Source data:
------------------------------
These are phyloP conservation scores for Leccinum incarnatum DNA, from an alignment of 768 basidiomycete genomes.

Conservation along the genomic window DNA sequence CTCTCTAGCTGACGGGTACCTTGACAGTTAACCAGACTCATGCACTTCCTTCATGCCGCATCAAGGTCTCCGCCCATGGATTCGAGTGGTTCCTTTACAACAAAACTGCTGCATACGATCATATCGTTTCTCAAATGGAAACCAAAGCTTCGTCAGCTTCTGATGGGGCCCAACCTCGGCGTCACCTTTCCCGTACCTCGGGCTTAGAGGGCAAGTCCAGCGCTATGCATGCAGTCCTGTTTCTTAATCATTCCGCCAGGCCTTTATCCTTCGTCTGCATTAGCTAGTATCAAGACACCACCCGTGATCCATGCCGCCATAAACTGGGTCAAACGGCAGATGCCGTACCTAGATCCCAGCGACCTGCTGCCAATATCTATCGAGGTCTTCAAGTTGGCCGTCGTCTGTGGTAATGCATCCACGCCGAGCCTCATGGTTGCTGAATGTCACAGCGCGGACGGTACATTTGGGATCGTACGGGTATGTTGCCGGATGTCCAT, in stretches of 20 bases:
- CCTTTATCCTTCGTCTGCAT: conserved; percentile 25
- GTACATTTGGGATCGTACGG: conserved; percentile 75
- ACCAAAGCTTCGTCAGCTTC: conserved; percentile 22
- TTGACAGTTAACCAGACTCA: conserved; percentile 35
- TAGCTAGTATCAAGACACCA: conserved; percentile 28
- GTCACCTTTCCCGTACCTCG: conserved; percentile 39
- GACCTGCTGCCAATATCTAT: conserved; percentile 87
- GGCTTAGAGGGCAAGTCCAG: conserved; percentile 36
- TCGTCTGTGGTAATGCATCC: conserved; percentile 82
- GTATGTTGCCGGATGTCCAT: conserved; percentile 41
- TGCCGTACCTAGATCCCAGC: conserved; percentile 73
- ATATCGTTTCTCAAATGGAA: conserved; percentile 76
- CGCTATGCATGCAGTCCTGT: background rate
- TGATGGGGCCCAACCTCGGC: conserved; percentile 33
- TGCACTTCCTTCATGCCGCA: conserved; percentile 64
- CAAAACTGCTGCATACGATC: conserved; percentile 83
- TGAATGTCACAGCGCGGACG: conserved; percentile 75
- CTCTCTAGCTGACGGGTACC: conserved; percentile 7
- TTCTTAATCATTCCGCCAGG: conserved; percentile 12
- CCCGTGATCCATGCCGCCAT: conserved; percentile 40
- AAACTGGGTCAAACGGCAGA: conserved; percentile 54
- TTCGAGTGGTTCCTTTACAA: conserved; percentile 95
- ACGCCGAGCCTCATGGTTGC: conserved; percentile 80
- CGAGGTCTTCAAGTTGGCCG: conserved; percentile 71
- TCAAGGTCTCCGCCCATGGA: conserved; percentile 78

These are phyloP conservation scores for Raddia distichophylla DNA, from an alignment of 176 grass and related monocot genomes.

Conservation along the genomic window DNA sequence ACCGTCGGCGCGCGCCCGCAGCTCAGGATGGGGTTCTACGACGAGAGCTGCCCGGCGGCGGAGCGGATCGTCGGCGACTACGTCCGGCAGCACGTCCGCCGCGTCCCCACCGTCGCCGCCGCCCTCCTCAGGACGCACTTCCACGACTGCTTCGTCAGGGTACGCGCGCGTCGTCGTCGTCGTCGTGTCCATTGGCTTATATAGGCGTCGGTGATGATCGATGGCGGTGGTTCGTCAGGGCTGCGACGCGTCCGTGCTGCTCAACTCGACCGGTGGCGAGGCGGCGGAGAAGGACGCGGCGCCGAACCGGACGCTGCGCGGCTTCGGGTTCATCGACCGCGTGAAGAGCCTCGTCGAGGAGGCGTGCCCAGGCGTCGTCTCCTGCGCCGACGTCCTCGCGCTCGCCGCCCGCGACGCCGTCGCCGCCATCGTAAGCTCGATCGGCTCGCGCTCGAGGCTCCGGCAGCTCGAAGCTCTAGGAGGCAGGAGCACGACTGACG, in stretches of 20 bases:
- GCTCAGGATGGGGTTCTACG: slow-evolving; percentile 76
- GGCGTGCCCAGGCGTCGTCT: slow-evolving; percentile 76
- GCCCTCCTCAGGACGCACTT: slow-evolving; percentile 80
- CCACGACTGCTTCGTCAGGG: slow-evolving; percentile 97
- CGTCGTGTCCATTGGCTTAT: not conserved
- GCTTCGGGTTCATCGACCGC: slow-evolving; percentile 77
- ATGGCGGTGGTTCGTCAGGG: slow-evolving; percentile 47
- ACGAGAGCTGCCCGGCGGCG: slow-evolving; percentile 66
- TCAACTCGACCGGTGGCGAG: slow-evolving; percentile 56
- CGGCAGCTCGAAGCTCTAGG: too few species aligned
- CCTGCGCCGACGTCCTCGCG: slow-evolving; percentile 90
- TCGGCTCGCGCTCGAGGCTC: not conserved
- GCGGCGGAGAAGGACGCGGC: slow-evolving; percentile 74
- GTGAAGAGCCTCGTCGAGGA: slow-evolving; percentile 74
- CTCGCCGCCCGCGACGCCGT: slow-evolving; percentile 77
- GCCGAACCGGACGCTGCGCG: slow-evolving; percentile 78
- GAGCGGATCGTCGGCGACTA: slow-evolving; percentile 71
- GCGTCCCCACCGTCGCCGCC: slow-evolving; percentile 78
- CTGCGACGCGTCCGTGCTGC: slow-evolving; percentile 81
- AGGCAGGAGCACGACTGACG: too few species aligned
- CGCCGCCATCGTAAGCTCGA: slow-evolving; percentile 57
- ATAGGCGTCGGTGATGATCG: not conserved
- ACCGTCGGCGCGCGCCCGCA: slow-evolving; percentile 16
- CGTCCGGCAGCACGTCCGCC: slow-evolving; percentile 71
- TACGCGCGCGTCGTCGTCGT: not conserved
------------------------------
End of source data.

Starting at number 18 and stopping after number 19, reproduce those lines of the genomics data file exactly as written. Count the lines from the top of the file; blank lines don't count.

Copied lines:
- CAAAACTGCTGCATACGATC: conserved; percentile 83
- TGAATGTCACAGCGCGGACG: conserved; percentile 75